Cheers for that
    Wow, lots of things to digest here.

    The hardware insert and use them as a plugins-method sounds good and would love to try this out when i have some extra $$

    I just had a look at 'dbx compressor' i can't remember the model, it has 2 channels (not sure why would u need 2 channels in compressor). Looks like its only got 1 input and 1 output.

    I understand having to use VST plugins are much easier but sometime having to use external effects are much easier to dial I.M.O and .... it looks so much cooler :D
    Although yes, some plugins are better than external processor. But, i think its just a matter of testing/trying which ones are good/bad.

    Okey If i were to 'compress' 2 guitars, do i need 2 rack compressors?
  13. RemyRAD

    RemyRAD Guest

    Sep 26, 2005
    Remember that comment about " why would you need 2?" Well, stereo was only recently introduced in the 1930s thanks to Walt Disney. Not sure if you've heard of him? I mean how many mouse choirs have you heard in stereo? Right, not many. But having a compressor with two channels allows you to compress two separate instruments or compress a stereo pair on the stereo bus. Now that's not a pair of buses but a single stereo pair, which requires 2 compressor and/or limiters. Now a compressor is not a limiter and a limiter is not a compressor but are a compressor/limiter. So generally, when you purchase one, you get the other one for free! So a stereo compressor really is 4. Now doesn't that math make sense? With six you get egg roll! And that's a deal my friend.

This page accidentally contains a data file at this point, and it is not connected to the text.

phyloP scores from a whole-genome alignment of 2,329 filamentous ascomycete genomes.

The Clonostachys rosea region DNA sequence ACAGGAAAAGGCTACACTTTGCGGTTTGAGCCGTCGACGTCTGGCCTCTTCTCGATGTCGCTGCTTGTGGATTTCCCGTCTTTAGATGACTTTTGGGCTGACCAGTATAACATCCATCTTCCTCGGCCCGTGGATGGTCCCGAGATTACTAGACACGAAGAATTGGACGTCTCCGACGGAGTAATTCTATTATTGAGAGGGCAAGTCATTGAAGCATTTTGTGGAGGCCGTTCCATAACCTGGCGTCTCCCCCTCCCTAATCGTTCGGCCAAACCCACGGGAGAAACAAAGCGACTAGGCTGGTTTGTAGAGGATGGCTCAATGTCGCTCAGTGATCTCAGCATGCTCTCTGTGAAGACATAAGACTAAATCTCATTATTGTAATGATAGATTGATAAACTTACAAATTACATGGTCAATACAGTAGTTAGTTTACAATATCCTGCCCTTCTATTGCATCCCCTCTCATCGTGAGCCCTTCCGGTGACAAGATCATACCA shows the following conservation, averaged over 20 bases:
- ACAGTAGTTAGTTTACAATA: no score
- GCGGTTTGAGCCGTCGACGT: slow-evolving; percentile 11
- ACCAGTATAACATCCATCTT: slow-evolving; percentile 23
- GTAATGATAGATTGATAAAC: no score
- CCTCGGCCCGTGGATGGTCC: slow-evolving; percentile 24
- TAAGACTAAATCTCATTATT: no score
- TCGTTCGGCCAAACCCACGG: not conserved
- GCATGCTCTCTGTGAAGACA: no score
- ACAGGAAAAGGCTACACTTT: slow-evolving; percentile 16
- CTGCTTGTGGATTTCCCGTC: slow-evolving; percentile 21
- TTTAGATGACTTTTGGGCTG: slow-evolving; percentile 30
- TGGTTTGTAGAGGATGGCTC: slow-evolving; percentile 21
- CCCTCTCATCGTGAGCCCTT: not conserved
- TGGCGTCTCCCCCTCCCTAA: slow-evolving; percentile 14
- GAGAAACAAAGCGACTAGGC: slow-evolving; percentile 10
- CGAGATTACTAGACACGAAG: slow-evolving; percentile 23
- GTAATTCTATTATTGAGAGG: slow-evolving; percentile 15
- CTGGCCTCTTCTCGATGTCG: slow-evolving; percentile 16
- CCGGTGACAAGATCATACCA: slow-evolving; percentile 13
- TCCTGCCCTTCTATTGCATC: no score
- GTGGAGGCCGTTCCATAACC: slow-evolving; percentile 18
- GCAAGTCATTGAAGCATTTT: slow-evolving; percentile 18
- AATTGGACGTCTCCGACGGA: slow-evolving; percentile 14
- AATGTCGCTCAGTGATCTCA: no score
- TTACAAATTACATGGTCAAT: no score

So you keep indicating that you need to be purchasing other stuff to make an effective recording. You already have the equipment you need. Phonic mixer? Perfect. Computer? You obviously have one. Hardware compressors, preamps, equalizers, FX devices can be just as effective in software as it is in hardware. Although there are some things that really just cannot be authentically emulated. Authentic emulations simply mean Original Artificial Imitation Fakes. Sort of like a McDonald's NEW SUSHI HAMBURGER made from 100% undead meat. Wow, that sounds delicious. Almost like the real thing. I'll be sure to avoid it. Your Phonic Mixer, a couple of SM58's and some reasonable software should empower you to make professional sounding recordings without need to purchase anything else. If you can't make a good recording with that, you can't make a good recording with anything. And for those of us going back 40 years as I do, we didn't have anything like you have today. We had the equivalent of Philip Glass which was too minimalist. But that didn't stop us. And you even had to tweak up your own equipment such as tape recorders. If your tape recorder wasn't properly tweaked, it didn't make any difference how good your recording technique was. So making good recordings really has very little to do with the equipment you're using. Making good recordings has everything to do with how you use your equipment no matter how limited you may think it is. And while I'm writing this, a commercial comes on with a respected " Audio Engineer" who is hawking Bose speakers. WTF? Total crap! Stay away from those imitation pieces of under gifted electronics and cheap speakers. Just remember the KISS principle. You know, guys (I think they're guys?) Sticking out very talented looking tongues while thrashing at their instruments while explosions are going off so you don't have to hear them.

    I have no family jewels
    Mx. Remy Ann David
  14. ASV

    ASV Guest

    Cool! thanks for the input